Right, we have only the ruling caste views of the past. However, are we certain that the epic stories of the past were only reserved for the elites or were these intended to be something that was meant to include the entirety of society. Especially in order to create a sense of awe. This seems to have been the initial societal impetus for the palatial system, including enriching an empowering the upper class. That is, by immense extraction of wealth, ritual, display and grandeur, the upper class maintained a serious division between themselves and others. This goes into the common Bronze Age customs regarding caste systems and the distinction between classes that is noted especially across Europe, Central Asia and into Hindustan.It is important, however, to note where, and by whom, written records regarding the memories of the Late Bronze Age came to us. The dominant classes of states who survived the collapse and had left a written record understandably referred back to that palace-dominated time as a time of greatness: mainly Egypt, Assyria, Karduniash, Karkemish (heir to Hatti in this sense). Those who were taxed to sustain the palace, and their heirs, rarely could put their own voice in writing, with with a few remarkable exception. The most outstanding of which, as you say, are parts the Hebrew Bible, in which the memory of Bronze Age palatial systems comes across as the opposite of what how things should be.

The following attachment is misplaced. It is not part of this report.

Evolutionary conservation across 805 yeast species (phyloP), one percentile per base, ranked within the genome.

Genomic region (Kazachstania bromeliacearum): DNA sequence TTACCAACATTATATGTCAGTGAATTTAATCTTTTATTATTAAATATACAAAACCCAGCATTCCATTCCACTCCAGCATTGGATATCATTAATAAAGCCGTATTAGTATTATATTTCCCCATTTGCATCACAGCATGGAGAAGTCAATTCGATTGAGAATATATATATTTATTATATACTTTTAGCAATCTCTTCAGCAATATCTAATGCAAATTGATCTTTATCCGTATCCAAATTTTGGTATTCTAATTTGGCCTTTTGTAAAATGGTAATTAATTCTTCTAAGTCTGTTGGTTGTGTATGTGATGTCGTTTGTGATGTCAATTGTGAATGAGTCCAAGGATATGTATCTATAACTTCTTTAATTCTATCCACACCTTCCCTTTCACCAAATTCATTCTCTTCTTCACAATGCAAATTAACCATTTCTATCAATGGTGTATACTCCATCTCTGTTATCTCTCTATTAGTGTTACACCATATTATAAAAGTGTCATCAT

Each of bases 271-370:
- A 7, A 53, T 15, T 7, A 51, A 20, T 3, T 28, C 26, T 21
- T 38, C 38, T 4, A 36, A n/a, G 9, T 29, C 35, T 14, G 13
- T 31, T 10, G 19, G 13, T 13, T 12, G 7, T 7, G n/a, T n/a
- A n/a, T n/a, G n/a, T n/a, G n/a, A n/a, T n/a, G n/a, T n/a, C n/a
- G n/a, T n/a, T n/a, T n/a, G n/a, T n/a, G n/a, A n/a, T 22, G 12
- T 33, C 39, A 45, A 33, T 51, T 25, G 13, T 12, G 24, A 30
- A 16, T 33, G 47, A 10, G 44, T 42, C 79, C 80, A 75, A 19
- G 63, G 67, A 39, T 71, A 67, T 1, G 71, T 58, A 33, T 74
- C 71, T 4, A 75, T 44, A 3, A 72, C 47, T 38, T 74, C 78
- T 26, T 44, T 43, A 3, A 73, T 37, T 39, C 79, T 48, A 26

The Greek cultural memory is of course interesting. Their record is, in my opinion, somewhat mixed: the Hellenic epics are the products of an aristocratic world and ethos that probably regarded back to the Achaean Bronze Age hegemony with respect ("the Age of Heroes") but seems not to have considered, or remembered, its extractive, bureaucratic, "palatial" aspects. So there was clearly some degree of cultural continuity and even some at least vaguely historical memory (after all, we do have idependent written confirmation that the Acheans, as a unit, fought Troy and presumably a few other allied Anatolian states) but I think it was heavily filtered by the ethos and worldview of Archaic (Iron Age) Hellenes and their emerging decentralised political structure. Interestingly, the Classical Greek historical memory drew only limited connection between the massive Mycenean ruins and walls still visible, and the Mycenean heroes of their well-known epic.
We have little idea of what Iron Age Phoenicians thought of their Bronze Age predecessors, for example.
If we assume that palatial systems and castes created a sense of awe and differentiation between rulers and ruled that legitimized governments and maintained stability, there comes a question. That question is, at what point does the awe and grandeur wear off in a society and what causes this? In my opinion, it is loss in war coupled with environment and likely a sort of societal decay and change that occurs in great realms, such as Rome.